### Table 3. Translation functions.

"... In PAGE 13: ...by: S[msc M; lt;i gt;1; ; lt;i gt;n; endmsc]msc = ;(S[ lt;i gt;1]inst jj jj S[ lt;i gt;n]inst) S[instance i; lt;e gt;1; ; lt;e gt;n; endinstance]inst = [ lt;e gt;1]i event; ; [ lt;e gt;n]i event The function S[:]inst translates a single instance i into a process term which consists of the strong sequential composition of the events performed by i. As before, the events are translated by the function [:]i event given in Table3 . The function S[:]msc translates an MSC into a parallel composition (free merge) of the terms resulting from the translation of the instances.... In PAGE 16: ... The idea is that in a guarded process environ- ment, the rst transition of (X) does not depend on X itself in any way. In order for the MSC semantics de ned in Table3 to give rise to a guarded process environment, it is su cient (but not necessary) for any MSC within the document to contain at least one action on every instance. More generally, there should be no empty loop within the MSC document; that is, it should be impossible to glue together single MSCs in such a way that the initial and nal conditions of the combined chart coincide, while at the same time there is an instance without any action.... In PAGE 16: ... Now we consider the following alternative translation function, which features a global message pool rather than local ones for each MSC. The function is de ned by replacing [:]doc and [:]msc of Table3 by the following: G[mscdocument D; lt;m gt;1; ; lt;m gt;n; endmscdocument]doc = f? jjPool G[ lt;m gt;k]msc j 1 k ng G[msc M; lt;i gt;1; ; lt;i gt;n; endmsc]msc = ([[ lt;i gt;1]inst jj; jj; [ lt;i gt;n]inst) n(M) interpreted in the process environment G D : Cond ! LMSC (where Cond = Names) de ned by G D : c 7! X init(M)=c G[M] : As a consequence of Propositions 4 and 5, we can prove that [:] and G[:] are actually equivalent, in the following sense:... ..."

### Table 2. The Structural Rules for the Operational Semantics.

1997

"... In PAGE 6: ...3 The set of labels for the transition system is = Act N+. The transition relation is given through a set of inference rules, listed in Table2 , defined in a structural inductive manner.... In PAGE 7: ... This new formulation is given because it will be helpful i) in order to prove that performance bisimulation is a congruence for all the operators of the language; ii) in the definition of the axiomatization of the semantic congruences we are going to investigate, and also iii) in comparing these performance-based semantics with other non interleaving ones. The rules of Table2 define essentially an infinitary (i.e.... In PAGE 7: ... Rules Act and Rec are replaced by the axiom and inference rules reported in Table 3, which presents an additional rule for the clock prefixing operator. The whole set of operational rules includes also rules Alt0 1, Alt02, Par0 1 and Par0 2 which are as their corresponding rules in Table2 where the transition relation ?! is substituted for ?!. Act0 a:E lt;a;f(a) gt; ?! f(a) ) E Rec0 E[rec x: E=x] lt;a;n gt;?! t rec x: E lt;a;n gt;?! t Clock t lt;a;k gt; ?! t0 n ) t lt;a;n+k gt; ?! n ) t0 Table 3.... In PAGE 8: ...roposition 4.2 Let t1, t2 be extended states. Then, t1 lt;a;k gt; ?! t2 if and only if t1 lt;a;k gt; ?! t2. This observation should definitely clarify that the operational semantics on extended states, defined by ?!, is exactly the same we have proposed for states in Table2 , as all the states in the same congruence class have the same semantics. Now, a result by [15] ensures that strong bisimulation is a congruence on the set of extended states.... In PAGE 8: ... Now, a result by [15] ensures that strong bisimulation is a congruence on the set of extended states. In order to prove that this is a congruence also on the subalgebra of states, it is enough to observe that there is no transition from a state to an extended state in the transition system defined by the rules in Table2 , i.e.... ..."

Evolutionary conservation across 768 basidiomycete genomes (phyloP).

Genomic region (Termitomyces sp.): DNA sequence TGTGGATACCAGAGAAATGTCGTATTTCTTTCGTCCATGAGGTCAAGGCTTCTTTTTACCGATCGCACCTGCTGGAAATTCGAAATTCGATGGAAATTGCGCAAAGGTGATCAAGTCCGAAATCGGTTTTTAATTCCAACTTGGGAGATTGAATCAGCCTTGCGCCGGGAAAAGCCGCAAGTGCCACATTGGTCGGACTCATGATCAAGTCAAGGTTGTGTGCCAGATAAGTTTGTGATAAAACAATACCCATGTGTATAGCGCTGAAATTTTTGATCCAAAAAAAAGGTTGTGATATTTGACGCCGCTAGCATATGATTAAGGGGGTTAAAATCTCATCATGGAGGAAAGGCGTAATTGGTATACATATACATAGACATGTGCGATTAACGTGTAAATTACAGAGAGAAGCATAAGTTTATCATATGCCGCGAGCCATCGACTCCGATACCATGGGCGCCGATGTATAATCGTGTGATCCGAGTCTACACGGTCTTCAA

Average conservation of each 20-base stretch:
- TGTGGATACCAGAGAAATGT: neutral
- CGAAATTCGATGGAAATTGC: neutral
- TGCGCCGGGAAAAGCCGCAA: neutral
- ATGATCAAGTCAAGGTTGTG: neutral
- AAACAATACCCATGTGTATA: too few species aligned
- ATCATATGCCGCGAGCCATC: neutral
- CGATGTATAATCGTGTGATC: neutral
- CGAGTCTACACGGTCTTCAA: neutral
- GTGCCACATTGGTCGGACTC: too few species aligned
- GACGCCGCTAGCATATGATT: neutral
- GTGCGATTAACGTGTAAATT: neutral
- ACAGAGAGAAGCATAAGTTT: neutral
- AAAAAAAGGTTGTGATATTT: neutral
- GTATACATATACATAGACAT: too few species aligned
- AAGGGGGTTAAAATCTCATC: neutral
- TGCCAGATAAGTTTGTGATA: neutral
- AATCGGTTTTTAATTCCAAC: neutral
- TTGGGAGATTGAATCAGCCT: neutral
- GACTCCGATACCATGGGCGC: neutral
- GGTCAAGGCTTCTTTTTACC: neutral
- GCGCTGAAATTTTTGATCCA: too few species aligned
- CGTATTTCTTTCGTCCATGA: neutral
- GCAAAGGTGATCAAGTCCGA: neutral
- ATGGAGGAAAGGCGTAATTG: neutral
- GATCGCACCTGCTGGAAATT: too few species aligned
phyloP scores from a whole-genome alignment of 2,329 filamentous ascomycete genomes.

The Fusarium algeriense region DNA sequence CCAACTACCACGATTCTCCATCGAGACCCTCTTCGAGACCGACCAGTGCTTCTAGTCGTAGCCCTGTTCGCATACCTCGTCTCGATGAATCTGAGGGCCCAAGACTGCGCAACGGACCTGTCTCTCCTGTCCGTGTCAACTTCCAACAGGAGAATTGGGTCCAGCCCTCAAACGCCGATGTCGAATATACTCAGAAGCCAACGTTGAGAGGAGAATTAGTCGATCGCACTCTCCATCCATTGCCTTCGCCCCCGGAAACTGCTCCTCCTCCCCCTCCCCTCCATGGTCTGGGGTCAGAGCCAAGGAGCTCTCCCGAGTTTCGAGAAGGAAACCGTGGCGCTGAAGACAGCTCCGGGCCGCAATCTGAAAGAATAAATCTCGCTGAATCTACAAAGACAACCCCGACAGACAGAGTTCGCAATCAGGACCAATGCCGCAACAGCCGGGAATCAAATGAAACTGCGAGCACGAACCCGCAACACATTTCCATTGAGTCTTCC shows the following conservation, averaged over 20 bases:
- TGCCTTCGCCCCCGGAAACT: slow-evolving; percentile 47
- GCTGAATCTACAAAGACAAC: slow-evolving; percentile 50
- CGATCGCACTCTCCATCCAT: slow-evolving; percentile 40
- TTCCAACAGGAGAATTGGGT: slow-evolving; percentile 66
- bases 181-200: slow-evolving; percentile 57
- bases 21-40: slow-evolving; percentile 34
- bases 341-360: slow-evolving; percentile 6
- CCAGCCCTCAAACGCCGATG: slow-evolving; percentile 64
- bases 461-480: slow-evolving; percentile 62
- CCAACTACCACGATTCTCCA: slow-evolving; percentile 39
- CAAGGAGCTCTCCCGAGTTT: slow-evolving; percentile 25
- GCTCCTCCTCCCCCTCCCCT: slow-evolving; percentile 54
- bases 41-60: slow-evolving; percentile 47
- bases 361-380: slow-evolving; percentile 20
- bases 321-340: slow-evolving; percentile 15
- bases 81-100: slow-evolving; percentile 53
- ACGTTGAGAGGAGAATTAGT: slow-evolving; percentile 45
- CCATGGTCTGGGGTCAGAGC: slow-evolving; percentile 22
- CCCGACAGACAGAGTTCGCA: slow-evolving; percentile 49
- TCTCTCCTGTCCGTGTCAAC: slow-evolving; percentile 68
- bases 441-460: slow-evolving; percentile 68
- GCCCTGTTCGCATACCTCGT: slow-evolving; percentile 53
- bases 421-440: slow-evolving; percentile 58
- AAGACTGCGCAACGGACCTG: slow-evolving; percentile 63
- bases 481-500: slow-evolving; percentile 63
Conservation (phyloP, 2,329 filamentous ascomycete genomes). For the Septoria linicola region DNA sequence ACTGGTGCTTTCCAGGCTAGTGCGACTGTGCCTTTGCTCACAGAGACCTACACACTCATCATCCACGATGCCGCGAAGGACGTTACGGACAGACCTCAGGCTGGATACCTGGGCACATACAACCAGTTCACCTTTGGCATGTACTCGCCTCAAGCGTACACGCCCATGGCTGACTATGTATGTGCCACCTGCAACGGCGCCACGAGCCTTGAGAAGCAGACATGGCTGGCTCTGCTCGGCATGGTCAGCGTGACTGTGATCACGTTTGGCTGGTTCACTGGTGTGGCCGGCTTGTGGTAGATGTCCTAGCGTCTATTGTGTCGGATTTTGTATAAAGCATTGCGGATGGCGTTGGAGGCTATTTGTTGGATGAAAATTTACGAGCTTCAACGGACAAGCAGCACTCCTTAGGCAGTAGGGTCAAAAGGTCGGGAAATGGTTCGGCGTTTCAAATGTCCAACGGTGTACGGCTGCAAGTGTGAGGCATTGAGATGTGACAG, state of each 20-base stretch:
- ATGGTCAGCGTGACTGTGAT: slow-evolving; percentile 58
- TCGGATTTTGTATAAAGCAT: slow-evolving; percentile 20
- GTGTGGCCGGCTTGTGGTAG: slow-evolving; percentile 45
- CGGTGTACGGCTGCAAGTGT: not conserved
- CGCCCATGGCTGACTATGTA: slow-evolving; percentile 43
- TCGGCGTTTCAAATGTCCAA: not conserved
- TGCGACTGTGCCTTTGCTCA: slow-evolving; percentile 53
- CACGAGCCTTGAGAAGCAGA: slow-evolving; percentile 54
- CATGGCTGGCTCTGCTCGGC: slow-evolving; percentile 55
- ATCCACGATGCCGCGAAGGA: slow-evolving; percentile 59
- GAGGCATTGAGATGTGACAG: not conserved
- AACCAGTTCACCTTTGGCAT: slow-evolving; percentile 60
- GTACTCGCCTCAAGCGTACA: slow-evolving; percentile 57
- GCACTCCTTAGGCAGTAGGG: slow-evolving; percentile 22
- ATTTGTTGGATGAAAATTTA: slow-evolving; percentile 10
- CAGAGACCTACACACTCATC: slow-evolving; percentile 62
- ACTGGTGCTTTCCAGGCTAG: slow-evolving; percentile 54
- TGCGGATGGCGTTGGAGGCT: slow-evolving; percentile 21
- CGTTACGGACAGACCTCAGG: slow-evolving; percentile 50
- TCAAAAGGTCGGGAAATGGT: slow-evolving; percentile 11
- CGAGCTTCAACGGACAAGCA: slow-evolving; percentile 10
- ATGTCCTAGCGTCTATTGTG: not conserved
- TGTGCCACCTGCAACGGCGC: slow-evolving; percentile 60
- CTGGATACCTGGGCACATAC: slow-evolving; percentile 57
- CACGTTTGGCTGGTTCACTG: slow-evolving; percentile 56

Cited by 9

### TABLE I Curve-fitting analysis of human gelatinase B Results of simultaneous EXAFS curve-fitting analysis of pro (a) and activated human gelatinase B (b). The uncertainties are given. The symbols F and V stand for fixed and varied and indicate how the respective parameter was treated in the fit model. R is distance of atoms from the zinc atom (in Angstroms). s2 is the Debye-Waller factor.

### Table 2: Operational semantics for basic combinators.

1998

Cited by 114

### Table 2: Operational semantics for basic combinators.

1998

Cited by 114